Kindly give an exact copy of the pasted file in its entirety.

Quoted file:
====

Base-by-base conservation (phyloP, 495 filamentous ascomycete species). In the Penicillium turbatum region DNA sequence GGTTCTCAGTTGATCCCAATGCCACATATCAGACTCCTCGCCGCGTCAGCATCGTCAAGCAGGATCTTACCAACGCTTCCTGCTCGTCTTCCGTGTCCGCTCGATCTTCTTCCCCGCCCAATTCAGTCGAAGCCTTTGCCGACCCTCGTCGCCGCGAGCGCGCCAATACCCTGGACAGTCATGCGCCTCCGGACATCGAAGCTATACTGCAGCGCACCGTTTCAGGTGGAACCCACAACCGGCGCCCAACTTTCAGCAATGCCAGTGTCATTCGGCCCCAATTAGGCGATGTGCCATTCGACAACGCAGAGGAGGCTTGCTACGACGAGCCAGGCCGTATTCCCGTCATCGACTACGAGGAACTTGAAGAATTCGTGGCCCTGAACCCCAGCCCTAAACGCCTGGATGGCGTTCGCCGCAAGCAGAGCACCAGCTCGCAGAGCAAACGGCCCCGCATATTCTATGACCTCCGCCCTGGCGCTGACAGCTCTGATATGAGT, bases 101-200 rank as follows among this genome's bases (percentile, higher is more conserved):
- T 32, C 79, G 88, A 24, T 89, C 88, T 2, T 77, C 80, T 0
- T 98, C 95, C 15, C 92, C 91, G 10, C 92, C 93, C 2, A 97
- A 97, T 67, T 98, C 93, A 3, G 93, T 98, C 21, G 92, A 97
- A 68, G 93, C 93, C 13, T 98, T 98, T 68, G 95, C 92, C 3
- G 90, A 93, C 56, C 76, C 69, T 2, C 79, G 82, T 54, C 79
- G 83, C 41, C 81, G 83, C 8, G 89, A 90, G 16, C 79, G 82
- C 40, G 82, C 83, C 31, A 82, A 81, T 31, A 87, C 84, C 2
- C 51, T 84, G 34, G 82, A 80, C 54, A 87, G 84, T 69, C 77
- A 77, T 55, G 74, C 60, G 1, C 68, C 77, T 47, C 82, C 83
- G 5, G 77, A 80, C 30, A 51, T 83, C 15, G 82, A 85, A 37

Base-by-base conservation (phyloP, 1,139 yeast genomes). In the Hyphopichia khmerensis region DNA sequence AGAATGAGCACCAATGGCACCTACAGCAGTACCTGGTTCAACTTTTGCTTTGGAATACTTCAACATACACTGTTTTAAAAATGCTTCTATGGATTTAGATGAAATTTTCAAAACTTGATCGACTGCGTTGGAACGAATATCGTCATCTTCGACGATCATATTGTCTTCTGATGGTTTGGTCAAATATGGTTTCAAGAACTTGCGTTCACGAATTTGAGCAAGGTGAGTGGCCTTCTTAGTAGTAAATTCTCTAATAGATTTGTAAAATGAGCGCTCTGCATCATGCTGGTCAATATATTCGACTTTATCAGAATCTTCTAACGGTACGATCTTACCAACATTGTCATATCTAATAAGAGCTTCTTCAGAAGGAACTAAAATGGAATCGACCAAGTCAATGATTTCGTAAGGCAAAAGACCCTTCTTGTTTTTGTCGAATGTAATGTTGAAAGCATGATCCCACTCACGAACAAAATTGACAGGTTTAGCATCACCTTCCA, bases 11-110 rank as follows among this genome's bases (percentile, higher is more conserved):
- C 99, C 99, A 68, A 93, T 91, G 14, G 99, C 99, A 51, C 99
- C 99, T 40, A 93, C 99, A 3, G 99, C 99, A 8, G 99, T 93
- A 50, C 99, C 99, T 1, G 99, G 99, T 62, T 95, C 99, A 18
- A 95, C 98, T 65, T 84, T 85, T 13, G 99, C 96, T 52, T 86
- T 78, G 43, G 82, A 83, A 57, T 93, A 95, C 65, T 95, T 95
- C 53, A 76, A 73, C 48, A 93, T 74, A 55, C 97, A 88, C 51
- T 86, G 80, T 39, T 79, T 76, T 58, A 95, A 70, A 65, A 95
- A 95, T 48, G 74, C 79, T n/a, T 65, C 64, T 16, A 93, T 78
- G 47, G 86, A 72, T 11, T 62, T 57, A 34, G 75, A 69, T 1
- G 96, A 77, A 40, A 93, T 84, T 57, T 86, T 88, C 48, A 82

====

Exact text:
Base-by-base conservation (phyloP, 495 filamentous ascomycete species). In the Penicillium turbatum region DNA sequence GGTTCTCAGTTGATCCCAATGCCACATATCAGACTCCTCGCCGCGTCAGCATCGTCAAGCAGGATCTTACCAACGCTTCCTGCTCGTCTTCCGTGTCCGCTCGATCTTCTTCCCCGCCCAATTCAGTCGAAGCCTTTGCCGACCCTCGTCGCCGCGAGCGCGCCAATACCCTGGACAGTCATGCGCCTCCGGACATCGAAGCTATACTGCAGCGCACCGTTTCAGGTGGAACCCACAACCGGCGCCCAACTTTCAGCAATGCCAGTGTCATTCGGCCCCAATTAGGCGATGTGCCATTCGACAACGCAGAGGAGGCTTGCTACGACGAGCCAGGCCGTATTCCCGTCATCGACTACGAGGAACTTGAAGAATTCGTGGCCCTGAACCCCAGCCCTAAACGCCTGGATGGCGTTCGCCGCAAGCAGAGCACCAGCTCGCAGAGCAAACGGCCCCGCATATTCTATGACCTCCGCCCTGGCGCTGACAGCTCTGATATGAGT, bases 101-200 rank as follows among this genome's bases (percentile, higher is more conserved):
- T 32, C 79, G 88, A 24, T 89, C 88, T 2, T 77, C 80, T 0
- T 98, C 95, C 15, C 92, C 91, G 10, C 92, C 93, C 2, A 97
- A 97, T 67, T 98, C 93, A 3, G 93, T 98, C 21, G 92, A 97
- A 68, G 93, C 93, C 13, T 98, T 98, T 68, G 95, C 92, C 3
- G 90, A 93, C 56, C 76, C 69, T 2, C 79, G 82, T 54, C 79
- G 83, C 41, C 81, G 83, C 8, G 89, A 90, G 16, C 79, G 82
- C 40, G 82, C 83, C 31, A 82, A 81, T 31, A 87, C 84, C 2
- C 51, T 84, G 34, G 82, A 80, C 54, A 87, G 84, T 69, C 77
- A 77, T 55, G 74, C 60, G 1, C 68, C 77, T 47, C 82, C 83
- G 5, G 77, A 80, C 30, A 51, T 83, C 15, G 82, A 85, A 37

Base-by-base conservation (phyloP, 1,139 yeast genomes). In the Hyphopichia khmerensis region DNA sequence AGAATGAGCACCAATGGCACCTACAGCAGTACCTGGTTCAACTTTTGCTTTGGAATACTTCAACATACACTGTTTTAAAAATGCTTCTATGGATTTAGATGAAATTTTCAAAACTTGATCGACTGCGTTGGAACGAATATCGTCATCTTCGACGATCATATTGTCTTCTGATGGTTTGGTCAAATATGGTTTCAAGAACTTGCGTTCACGAATTTGAGCAAGGTGAGTGGCCTTCTTAGTAGTAAATTCTCTAATAGATTTGTAAAATGAGCGCTCTGCATCATGCTGGTCAATATATTCGACTTTATCAGAATCTTCTAACGGTACGATCTTACCAACATTGTCATATCTAATAAGAGCTTCTTCAGAAGGAACTAAAATGGAATCGACCAAGTCAATGATTTCGTAAGGCAAAAGACCCTTCTTGTTTTTGTCGAATGTAATGTTGAAAGCATGATCCCACTCACGAACAAAATTGACAGGTTTAGCATCACCTTCCA, bases 11-110 rank as follows among this genome's bases (percentile, higher is more conserved):
- C 99, C 99, A 68, A 93, T 91, G 14, G 99, C 99, A 51, C 99
- C 99, T 40, A 93, C 99, A 3, G 99, C 99, A 8, G 99, T 93
- A 50, C 99, C 99, T 1, G 99, G 99, T 62, T 95, C 99, A 18
- A 95, C 98, T 65, T 84, T 85, T 13, G 99, C 96, T 52, T 86
- T 78, G 43, G 82, A 83, A 57, T 93, A 95, C 65, T 95, T 95
- C 53, A 76, A 73, C 48, A 93, T 74, A 55, C 97, A 88, C 51
- T 86, G 80, T 39, T 79, T 76, T 58, A 95, A 70, A 65, A 95
- A 95, T 48, G 74, C 79, T n/a, T 65, C 64, T 16, A 93, T 78
- G 47, G 86, A 72, T 11, T 62, T 57, A 34, G 75, A 69, T 1
- G 96, A 77, A 40, A 93, T 84, T 57, T 86, T 88, C 48, A 82